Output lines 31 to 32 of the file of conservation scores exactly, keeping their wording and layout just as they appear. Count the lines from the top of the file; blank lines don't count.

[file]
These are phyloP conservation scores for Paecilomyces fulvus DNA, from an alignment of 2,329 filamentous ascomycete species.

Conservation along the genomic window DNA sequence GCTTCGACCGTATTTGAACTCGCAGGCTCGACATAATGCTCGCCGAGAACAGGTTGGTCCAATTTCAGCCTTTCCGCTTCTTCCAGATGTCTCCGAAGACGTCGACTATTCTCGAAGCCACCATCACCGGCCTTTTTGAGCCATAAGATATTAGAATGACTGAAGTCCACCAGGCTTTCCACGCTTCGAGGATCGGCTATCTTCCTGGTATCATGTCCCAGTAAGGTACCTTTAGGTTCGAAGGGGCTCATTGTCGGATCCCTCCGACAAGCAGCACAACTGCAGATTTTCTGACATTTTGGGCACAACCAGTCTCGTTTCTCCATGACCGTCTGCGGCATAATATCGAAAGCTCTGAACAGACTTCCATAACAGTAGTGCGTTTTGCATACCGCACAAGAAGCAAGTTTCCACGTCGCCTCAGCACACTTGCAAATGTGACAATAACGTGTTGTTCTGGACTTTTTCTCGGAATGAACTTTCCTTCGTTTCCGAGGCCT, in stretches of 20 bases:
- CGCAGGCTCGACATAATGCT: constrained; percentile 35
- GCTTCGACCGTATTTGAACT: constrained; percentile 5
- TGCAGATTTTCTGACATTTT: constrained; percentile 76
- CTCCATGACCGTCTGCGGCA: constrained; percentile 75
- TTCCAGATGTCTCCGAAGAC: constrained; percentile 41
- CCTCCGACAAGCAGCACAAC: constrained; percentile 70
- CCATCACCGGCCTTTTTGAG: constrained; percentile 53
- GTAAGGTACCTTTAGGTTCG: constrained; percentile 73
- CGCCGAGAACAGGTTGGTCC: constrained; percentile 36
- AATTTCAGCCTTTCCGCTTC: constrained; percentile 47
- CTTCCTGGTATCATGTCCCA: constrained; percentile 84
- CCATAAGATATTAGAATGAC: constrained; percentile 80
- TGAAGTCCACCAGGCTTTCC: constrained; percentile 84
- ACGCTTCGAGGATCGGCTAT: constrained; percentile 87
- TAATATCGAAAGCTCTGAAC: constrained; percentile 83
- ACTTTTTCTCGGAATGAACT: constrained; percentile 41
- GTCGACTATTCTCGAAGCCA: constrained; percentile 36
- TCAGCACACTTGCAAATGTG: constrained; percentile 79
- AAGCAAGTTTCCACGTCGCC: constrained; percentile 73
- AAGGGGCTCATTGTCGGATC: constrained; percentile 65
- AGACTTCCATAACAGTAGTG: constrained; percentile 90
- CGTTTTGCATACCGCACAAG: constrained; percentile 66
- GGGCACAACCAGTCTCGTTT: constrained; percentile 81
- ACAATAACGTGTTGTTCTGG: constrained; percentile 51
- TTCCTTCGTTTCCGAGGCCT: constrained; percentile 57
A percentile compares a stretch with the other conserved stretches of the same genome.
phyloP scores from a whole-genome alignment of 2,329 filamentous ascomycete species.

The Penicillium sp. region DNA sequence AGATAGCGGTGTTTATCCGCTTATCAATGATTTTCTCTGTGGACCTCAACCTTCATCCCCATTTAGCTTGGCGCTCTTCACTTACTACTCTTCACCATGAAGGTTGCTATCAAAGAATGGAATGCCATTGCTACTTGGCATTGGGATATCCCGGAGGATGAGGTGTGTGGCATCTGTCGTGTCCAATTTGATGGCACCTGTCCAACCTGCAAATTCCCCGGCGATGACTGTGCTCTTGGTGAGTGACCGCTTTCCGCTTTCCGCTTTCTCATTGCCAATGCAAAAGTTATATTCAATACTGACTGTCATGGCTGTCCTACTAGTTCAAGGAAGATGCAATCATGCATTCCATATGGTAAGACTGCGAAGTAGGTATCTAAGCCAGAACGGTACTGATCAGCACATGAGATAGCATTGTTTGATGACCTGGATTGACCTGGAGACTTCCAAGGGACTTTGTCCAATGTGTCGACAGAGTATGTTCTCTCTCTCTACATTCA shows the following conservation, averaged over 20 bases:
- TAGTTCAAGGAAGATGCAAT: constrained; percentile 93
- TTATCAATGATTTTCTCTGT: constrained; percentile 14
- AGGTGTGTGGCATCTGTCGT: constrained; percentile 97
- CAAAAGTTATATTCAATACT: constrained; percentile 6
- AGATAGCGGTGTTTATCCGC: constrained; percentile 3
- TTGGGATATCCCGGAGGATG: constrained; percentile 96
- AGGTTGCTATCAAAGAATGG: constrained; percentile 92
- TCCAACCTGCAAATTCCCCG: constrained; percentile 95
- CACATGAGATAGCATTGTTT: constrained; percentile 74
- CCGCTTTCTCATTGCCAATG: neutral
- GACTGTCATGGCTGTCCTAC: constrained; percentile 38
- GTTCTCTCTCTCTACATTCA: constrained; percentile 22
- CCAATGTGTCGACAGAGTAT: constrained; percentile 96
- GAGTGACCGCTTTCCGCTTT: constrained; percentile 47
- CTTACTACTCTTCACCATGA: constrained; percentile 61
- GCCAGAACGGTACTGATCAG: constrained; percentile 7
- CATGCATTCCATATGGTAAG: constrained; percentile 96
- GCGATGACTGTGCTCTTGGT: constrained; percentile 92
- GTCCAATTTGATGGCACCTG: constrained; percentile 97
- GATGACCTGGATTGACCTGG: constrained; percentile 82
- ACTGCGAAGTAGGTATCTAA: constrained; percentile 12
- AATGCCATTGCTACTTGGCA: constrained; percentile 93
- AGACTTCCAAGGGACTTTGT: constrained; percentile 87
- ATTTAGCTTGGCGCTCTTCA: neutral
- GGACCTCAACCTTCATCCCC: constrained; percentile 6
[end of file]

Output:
- TAGTTCAAGGAAGATGCAAT: constrained; percentile 93
- TTATCAATGATTTTCTCTGT: constrained; percentile 14